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Astronomers witness birth of a mini-Earth

Distant rocky planets emerging from the dust

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A long time ago, in a star system far, far away, an Earth-like planet is forming. It is actually only 424 light years away in a system known as HD 113766, outside the reach of your Oyster cards* but a mere stroll in astronomical terms.

Artists' impression of the forming planet

Artists' impression of the forming planet.

Scientists using the Spitzer Space Telescope have spotted a very young star, just ten million years old, encircled by a huge disk of warm dust - more than enough to build a Mars-sized planet. The age and set-up look just right for the formation of rocky planets, the researchers say.

"The timing for this system to be building an Earth is very good," said Dr. Carey Lisse, of the Johns Hopkins University Applied Physics Laboratory. "If the system was too young, its planet-forming disk would be full of gas, and it would be making gas-giant planets like Jupiter instead. If the system was too old, then dust aggregation or clumping would have already occurred and all the system's rocky planets would have already formed."

Lisse explains that the mix of materials is just right, too. Analysing data from the Spitzer, he determined that the dust is in conditions roughly halfway between the primordial (which we know about from missions to comets and from analysis of meteorites) and the stable planets we find in our solar system.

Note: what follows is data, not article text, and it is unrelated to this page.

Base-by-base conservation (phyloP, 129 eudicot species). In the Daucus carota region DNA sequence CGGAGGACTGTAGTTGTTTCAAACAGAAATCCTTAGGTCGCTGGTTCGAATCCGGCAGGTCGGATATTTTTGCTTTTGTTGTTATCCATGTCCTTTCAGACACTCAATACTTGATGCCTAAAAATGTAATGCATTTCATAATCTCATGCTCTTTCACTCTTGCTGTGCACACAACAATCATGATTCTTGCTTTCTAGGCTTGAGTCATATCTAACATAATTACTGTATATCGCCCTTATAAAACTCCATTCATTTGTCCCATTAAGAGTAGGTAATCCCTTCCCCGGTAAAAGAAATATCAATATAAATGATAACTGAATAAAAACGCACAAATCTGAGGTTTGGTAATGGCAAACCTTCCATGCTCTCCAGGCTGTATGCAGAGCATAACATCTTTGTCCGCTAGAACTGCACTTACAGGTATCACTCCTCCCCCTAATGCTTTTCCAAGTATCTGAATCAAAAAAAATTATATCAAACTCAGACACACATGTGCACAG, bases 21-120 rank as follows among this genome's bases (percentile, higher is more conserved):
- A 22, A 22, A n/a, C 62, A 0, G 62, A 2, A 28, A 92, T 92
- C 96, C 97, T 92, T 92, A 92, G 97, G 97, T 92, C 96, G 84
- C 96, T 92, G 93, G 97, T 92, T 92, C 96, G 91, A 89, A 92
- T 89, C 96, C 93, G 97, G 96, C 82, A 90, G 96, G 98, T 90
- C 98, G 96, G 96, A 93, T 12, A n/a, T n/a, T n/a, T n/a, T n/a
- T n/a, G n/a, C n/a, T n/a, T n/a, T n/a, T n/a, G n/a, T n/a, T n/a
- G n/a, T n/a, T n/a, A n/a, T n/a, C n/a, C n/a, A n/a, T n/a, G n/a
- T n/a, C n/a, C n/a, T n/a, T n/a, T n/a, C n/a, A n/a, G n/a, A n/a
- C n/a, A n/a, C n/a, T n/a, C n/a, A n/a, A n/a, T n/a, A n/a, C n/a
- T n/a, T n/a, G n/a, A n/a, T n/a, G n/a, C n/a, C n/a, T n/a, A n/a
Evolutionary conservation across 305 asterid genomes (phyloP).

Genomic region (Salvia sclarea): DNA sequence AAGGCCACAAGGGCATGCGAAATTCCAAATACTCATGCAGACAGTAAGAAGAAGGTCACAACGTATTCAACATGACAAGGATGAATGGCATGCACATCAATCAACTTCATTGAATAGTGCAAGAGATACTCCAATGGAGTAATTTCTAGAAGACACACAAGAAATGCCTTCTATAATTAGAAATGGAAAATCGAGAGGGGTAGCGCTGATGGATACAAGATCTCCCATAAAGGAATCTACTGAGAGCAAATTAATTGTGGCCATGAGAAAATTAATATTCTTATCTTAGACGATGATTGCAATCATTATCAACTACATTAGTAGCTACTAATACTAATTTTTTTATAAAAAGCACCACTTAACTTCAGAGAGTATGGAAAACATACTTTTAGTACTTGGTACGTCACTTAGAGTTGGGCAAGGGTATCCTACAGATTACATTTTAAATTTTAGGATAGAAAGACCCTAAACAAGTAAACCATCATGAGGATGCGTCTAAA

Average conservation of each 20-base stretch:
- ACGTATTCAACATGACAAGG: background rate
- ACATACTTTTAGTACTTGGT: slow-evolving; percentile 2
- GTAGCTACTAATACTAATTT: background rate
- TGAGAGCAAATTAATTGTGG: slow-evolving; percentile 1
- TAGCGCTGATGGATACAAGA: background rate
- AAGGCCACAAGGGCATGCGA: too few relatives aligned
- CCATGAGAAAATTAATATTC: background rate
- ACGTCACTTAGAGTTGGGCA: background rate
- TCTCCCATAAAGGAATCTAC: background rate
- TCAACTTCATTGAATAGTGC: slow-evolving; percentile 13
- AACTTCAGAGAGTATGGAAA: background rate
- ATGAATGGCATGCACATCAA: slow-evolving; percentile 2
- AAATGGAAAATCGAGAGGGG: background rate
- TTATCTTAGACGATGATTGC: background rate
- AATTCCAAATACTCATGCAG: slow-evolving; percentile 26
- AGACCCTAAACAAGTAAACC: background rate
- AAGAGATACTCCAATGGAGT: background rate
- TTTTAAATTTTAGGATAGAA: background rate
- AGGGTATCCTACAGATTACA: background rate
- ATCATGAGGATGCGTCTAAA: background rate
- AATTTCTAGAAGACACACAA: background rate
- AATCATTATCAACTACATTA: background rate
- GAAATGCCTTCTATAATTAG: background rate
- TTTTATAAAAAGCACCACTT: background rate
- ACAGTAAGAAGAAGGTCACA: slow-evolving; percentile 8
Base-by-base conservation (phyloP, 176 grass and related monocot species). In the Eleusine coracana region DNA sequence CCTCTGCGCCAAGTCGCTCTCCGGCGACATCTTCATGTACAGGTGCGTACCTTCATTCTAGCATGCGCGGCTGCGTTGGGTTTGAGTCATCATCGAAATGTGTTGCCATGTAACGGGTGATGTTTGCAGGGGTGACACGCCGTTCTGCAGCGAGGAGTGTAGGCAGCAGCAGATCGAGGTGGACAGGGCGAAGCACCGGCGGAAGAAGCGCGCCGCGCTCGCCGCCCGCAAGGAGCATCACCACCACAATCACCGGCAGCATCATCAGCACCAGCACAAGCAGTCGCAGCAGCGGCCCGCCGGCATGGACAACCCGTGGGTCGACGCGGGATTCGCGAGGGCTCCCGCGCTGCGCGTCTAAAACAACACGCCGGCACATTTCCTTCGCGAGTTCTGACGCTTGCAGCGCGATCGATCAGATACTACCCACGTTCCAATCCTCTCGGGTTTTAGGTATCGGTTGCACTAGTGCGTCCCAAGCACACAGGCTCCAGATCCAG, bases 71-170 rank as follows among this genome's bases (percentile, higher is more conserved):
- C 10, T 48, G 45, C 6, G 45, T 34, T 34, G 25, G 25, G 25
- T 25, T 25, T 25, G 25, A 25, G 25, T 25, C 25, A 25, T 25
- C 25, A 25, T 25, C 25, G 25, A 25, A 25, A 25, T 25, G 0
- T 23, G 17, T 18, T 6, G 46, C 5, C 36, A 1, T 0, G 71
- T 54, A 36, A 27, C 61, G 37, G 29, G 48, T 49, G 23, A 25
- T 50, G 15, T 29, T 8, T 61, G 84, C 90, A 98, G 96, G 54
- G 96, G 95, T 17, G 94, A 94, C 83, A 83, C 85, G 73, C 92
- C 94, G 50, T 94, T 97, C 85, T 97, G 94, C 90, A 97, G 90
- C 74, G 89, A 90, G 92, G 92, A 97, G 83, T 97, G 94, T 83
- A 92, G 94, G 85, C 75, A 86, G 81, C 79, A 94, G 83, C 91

"The material mix in this belt is most reminiscent of the stuff found in lava flows on Earth," said Lisse.

He says the disk contains no water ice, carbonates, or fragile organic materials like those found when NASA smashed a probe into the comet Tempel-1. But nor has the mixture totally differentiated. That is to say, the metals are still mixed in with the rocky materials. When planets are formed, the metals collect in the centre (although the mechanism by which this happens is still hotly debated).

"It is fantastic to think we are able to detect the process of terrestrial planet formation. Stay tuned - I expect lots more fireworks as the planet in HD113766 grows," he adds.

Lisse's paper will be published in an upcoming issue of Astrophysical Journal. ®

*A pre-pay travel system for the good city of London.

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